The Sensual WorldThe Sensual World is the sixth studio album by the English singer-songwriter Kate Bush. It was released in October 1989 and peaked at no. 2 on the UK Albums Chart. It has been certified Platinum by the BPI for sales of 300,000 in the UK, and Gold by the RIAA in the US.
OverviewBush drew inspiration for the title track from the novel Ulysses by James Joyce. Bush realised that Molly Bloom's soliloquy, the closing passage of the novel, fit the music she had created. When the Joyce estate refused to release the text, Bush wrote original lyrics that echo the original passage, as Molly steps from the pages of the book and revels in the real world. She also alluded to "Jerusalem" by William Blake in a reference to the song's gestation ("And my arrows of desire rewrite the speech"). The song includes Irish instrumentation (uilleann pipes, fiddle, whistle) under a breathy rendering of the orgasmic 'Yes' of the original text.
The songs "Deeper Understanding", "Never Be Mine", and "Rocket's Tail" all feature backing vocals by the Bulgarian vocal ensemble Trio Bulgarka. "Heads We're Dancing" includes a characteristic Mick Karn fretless bassline. The song "This Woman's Work" from the movie She's Having a Baby (1988) was re-edited for this album. On 27 November 2005 it was featured in the British TV drama Walk Away and I Stumble starring Tamzin Outhwaite. Due to that broadcast, the song reached #3 on the UK download chart in late 2005. This song has also been used in a long-running UK television advert for the National Society for the Prevention of Cruelty to Children, broadcast between 2005 and 2008, and in the Extras Christmas Special in 2007. A version of the song was recorded by R&B artist Maxwell in 1997 for his MTV Unplugged album.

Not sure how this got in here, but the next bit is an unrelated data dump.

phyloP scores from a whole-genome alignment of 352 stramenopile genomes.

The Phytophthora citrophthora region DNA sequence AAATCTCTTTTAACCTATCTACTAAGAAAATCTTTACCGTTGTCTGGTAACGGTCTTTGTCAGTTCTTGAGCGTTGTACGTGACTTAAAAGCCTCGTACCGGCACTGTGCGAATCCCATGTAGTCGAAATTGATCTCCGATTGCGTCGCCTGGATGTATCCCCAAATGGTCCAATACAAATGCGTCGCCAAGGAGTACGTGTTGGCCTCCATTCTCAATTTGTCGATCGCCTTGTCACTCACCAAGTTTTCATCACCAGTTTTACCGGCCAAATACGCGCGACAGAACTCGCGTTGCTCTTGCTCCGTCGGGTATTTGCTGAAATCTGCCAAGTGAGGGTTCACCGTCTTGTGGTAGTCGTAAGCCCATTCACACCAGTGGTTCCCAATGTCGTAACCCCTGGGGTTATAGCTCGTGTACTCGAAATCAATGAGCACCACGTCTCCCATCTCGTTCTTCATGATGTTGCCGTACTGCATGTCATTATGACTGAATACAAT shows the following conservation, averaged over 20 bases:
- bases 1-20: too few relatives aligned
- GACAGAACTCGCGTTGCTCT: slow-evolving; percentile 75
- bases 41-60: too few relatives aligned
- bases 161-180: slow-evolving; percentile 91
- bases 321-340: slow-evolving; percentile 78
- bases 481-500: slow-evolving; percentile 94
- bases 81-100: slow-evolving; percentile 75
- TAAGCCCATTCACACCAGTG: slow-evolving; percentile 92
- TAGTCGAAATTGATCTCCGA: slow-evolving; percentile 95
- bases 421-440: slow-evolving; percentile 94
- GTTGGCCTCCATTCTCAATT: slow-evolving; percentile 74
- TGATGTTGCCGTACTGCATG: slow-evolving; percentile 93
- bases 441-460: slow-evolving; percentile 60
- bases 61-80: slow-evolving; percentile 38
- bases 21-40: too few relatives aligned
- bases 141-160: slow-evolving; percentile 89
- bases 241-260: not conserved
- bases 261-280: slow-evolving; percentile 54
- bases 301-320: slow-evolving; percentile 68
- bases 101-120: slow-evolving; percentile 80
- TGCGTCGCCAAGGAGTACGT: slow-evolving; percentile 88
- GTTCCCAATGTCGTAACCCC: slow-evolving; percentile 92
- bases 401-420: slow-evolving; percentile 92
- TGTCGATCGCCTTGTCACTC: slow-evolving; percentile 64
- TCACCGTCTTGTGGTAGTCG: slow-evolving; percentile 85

Released as CD players were becoming increasingly popular, the original LP ended with "This Woman's Work", whilst "Walk Straight Down the Middle" was included as a bonus track on the CD and cassette versions of the album. The gap between these two tracks is slightly longer to indicate the album was intended to finish with "This Woman's Work".
A video collection called The Sensual World: The Videos was also released. It contained videos for the title song, "Love and Anger", and "This Woman's Work" (all directed by Bush herself), as well as excerpts from an interview Bush gave to the music TV channel VH1.
In 1991, The Sensual World received a nomination for a Grammy Award for Best Alternative Music Album.
Bush was also nominated for two BRIT Awards in 1990 as Best British Producer and Best British Album of the Year for the album The Sensual World.
In May 2011, Bush released a new album, Director's Cut which featured new versions of four songs from The Sensual World, including the title song now called "Flower of the Mountain". Finally having received permission from the Joyce estate, Bush recorded a new vocal using Molly Bloom's soliloquy as the lyric. Additionally, she re-recorded a sparse, piano-only version of "This Woman's Work". The new version of "Deeper Understanding" was released as a single, with an accompanying video.
The live version of Never Be Mine was included in her live album Before the Dawn, released in 2016. The song was never performed in front of the audience, however, Bush decided to include the live version into the recording.
"While Bush's famously fey voice would probably be enough to hold the disparate strands of The Sensual World together, the album takes its cue and colouring too from the hypnotically sinuous sway of the pipes on the title track," wrote Robert Sandall in Q. "There are some strapping power chords to be despatched here and there, most notably on Love And Anger, but the dominant mood is of Oriental reverie, similar in feel to that achieved latterly by Japan. And the last track on A side, Heads We're Dancing, reproduces that mysteriously sproingy bass sound favoured by Mick Karn." Slant Magazine listed the album at number 55 on its list of the "Best Albums of the 1980s", writing, "Blessed with one of music's most wildly expressive voices, Bush takes each song further than she has to, resulting in an album that forms its own unique world."